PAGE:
Exploring the relationship between serotonin and brain-derived neurotrophic factor: analysis of BDNF protein and extraneuronal 5-HT in mice with reduced serotonin transporter or BDNF expression.

TitleExploring the relationship between serotonin and brain-derived neurotrophic factor: analysis of BDNF protein and extraneuronal 5-HT in mice with reduced serotonin transporter or BDNF expression.
Publication TypeJournal Article
Year of Publication2004
AuthorsSzapacs, ME, Mathews TA, Tessarollo L, Ernest Lyons W, Mamounas LA, Andrews AM
JournalJournal of neuroscience methods
Volume140
Issue1-2
Pagination81-92
Date Published2004 Dec 30
ISSN0165-0270
KeywordsAging, Animals, Brain, Brain-Derived Neurotrophic Factor, Down-Regulation, Enzyme-Linked Immunosorbent Assay, Extracellular Fluid, Female, Male, Membrane Glycoproteins, Membrane Transport Proteins, Mice, Mice, Knockout, microdialysis, mood disorders, Nerve Degeneration, Nerve Tissue Proteins, Neurochemistry, Serotonin, Serotonin Plasma Membrane Transport Proteins, Sex Characteristics, Synaptic Transmission, Up-Regulation
Abstract

Serotonin (5-HT) has been proposed to promote neuronal plasticity during the treatment of mood and anxiety disorders and following neurodegenerative insult by altering the expression of critical genes including brain-derived neurotrophic factor (BDNF). In this study, mice with constitutive reductions in the serotonin transporter (SERT) or BDNF were investigated to further assess the functional relationship between serotonin neurotransmission and BDNF expression. Using a modified extraction procedure and a commercial enzyme-linked immunosorbant assay, 50% decreases in BDNF protein in hippocampus, frontal cortex and brain stem were confirmed in 4-month-old mice lacking one copy of the BDNF gene (BDNF(+/-)). By contrast, 4-month-old male and female mice with partial (SERT(+/-)) or complete (SERT(-/-)) reductions in SERT expression showed no differences in BDNF protein levels compared to SERT(+/+) mice, although male SERT knockout mice of all genotypes had higher BDNF levels in hippocampus, frontal cortex, and brain stem than female animals. Microdialysis also was performed in BDNF(+/-) mice. In addition to other phenotypic aspects suggestive of altered serotonin neurotransmission, BDNF(+/-) mice show accelerated age-related degeneration of 5-HT forebrain innervation. Nevertheless, extracellular 5-HT levels determined by zero net flux microdialysis were similar between BDNF(+/+) and BDNF(+/-) mice in striatum and frontal cortex at 8-12 months of age. These data illustrate that a 50% decrease in BDNF does not appear to be sufficient to cause measurable changes in basal extracellular 5-HT concentrations and, furthermore, that constitutive reductions in SERT expression are not associated with altered BDNF protein levels at the ages and in the brain regions examined in this study.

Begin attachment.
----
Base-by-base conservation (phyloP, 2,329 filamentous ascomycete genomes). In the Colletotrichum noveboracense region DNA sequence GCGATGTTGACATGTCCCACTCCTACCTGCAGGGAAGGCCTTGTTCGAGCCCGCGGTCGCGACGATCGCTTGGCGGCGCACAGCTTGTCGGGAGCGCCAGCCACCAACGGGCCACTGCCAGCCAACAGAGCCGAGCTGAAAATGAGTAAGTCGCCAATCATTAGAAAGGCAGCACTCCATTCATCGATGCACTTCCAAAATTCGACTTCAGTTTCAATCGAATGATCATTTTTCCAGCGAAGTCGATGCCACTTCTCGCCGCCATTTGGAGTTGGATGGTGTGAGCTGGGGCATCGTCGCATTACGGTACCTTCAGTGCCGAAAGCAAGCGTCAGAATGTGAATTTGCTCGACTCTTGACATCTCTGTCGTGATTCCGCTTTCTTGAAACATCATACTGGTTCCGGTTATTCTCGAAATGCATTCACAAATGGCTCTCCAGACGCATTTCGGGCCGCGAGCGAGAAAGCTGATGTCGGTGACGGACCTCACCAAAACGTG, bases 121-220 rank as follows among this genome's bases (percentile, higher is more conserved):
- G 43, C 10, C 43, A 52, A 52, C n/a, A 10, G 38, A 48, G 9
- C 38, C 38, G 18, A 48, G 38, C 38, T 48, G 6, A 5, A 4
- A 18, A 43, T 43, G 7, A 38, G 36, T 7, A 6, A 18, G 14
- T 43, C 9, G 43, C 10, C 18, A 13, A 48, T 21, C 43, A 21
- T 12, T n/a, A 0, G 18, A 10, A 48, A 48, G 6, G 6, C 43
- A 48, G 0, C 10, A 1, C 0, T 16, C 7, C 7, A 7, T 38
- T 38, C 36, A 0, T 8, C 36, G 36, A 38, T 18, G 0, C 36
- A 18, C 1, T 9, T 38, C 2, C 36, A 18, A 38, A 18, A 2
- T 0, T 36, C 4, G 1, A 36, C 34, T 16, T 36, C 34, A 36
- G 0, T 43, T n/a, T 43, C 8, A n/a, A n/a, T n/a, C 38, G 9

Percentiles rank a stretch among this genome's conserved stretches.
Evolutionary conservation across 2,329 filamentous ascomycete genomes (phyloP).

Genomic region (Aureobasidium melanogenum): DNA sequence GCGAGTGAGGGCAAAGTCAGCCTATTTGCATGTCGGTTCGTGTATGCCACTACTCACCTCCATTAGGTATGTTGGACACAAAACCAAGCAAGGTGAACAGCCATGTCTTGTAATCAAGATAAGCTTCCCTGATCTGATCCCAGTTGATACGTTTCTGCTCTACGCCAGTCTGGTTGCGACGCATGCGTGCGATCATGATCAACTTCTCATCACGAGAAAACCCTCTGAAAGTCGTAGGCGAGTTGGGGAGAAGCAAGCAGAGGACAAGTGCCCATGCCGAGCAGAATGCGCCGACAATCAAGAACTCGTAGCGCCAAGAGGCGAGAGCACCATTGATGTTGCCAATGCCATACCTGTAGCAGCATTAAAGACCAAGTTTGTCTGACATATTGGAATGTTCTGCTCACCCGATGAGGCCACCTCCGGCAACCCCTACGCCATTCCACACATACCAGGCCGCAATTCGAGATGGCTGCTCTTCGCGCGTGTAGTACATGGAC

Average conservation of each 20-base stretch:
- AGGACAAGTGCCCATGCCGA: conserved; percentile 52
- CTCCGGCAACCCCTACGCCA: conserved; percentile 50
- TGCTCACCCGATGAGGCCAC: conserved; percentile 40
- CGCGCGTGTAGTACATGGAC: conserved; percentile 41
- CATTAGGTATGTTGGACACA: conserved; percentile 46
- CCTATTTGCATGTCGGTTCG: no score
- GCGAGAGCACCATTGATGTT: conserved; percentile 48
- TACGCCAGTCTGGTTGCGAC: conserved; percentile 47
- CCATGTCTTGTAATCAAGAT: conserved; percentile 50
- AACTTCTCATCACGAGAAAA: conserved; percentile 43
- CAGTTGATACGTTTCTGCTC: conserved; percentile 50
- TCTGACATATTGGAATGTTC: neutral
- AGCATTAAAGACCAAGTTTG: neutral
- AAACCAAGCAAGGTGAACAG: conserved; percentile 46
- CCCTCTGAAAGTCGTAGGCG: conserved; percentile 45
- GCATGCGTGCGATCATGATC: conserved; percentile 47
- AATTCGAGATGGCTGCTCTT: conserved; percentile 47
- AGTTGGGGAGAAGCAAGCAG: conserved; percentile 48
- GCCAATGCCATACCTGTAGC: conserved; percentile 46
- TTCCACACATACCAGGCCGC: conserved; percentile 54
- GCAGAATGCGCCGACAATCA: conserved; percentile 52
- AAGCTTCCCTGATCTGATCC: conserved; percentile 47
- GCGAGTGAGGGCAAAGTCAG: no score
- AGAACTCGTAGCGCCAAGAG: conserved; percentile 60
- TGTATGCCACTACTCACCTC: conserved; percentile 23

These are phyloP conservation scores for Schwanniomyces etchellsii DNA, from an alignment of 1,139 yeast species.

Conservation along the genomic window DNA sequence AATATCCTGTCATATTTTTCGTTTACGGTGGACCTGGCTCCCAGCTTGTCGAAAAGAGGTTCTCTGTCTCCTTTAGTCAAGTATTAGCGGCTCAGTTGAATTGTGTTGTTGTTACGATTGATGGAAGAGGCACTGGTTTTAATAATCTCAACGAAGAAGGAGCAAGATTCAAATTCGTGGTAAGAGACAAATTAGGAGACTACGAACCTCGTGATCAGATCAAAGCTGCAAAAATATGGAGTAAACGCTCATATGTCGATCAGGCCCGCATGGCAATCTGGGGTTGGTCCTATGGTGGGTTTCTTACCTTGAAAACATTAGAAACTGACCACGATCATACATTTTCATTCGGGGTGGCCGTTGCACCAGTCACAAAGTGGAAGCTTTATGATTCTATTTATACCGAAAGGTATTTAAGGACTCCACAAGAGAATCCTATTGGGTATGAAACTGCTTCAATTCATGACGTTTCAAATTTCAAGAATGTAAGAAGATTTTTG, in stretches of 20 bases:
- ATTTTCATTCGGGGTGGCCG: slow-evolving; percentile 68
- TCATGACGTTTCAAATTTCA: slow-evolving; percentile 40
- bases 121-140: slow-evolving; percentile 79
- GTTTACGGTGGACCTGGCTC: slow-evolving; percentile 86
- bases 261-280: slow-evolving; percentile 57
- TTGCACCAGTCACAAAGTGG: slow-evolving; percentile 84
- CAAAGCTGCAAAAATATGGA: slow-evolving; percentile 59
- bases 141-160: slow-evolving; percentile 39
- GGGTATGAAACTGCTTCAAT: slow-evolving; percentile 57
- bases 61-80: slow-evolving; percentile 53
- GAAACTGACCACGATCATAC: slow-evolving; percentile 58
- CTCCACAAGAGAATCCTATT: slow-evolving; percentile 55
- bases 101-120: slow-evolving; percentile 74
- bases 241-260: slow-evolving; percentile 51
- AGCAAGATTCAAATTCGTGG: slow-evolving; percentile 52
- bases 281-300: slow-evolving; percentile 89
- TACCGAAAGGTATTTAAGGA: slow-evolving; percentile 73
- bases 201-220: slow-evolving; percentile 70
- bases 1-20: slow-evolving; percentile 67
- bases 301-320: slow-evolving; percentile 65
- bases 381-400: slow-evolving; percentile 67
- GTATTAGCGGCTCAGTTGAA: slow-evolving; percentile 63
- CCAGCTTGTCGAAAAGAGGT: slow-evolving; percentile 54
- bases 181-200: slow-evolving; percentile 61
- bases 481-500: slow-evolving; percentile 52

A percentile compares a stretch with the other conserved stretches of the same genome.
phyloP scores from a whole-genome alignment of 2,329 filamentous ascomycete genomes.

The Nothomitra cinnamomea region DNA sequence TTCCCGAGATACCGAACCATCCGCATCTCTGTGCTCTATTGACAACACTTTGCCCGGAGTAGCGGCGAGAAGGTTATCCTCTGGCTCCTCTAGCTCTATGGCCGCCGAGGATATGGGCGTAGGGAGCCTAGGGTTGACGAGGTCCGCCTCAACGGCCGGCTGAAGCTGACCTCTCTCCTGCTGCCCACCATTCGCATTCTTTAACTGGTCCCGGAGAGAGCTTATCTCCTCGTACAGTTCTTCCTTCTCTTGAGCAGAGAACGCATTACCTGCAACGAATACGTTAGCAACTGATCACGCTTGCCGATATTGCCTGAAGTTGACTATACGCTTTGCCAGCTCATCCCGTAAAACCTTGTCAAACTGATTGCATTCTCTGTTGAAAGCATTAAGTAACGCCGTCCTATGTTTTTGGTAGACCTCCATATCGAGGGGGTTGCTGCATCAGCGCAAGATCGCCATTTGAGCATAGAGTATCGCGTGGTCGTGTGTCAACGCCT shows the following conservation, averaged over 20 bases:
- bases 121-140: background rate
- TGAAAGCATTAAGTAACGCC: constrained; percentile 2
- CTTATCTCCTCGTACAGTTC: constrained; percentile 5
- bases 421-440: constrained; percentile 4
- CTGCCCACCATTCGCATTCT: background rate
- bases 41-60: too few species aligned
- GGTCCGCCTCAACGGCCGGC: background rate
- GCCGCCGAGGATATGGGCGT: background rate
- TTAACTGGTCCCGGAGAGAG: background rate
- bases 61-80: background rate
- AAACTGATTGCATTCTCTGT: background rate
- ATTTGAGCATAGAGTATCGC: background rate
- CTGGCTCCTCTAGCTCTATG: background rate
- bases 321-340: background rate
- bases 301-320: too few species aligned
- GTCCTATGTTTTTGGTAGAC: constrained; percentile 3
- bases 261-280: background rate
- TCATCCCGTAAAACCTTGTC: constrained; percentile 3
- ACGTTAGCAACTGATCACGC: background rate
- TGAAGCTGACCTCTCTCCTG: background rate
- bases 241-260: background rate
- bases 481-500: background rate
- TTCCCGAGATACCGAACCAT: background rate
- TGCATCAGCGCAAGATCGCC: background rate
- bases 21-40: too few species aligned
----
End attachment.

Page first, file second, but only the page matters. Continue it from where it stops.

DOI10.3791/1786
Alternate JournalJ. Neurosci. Methods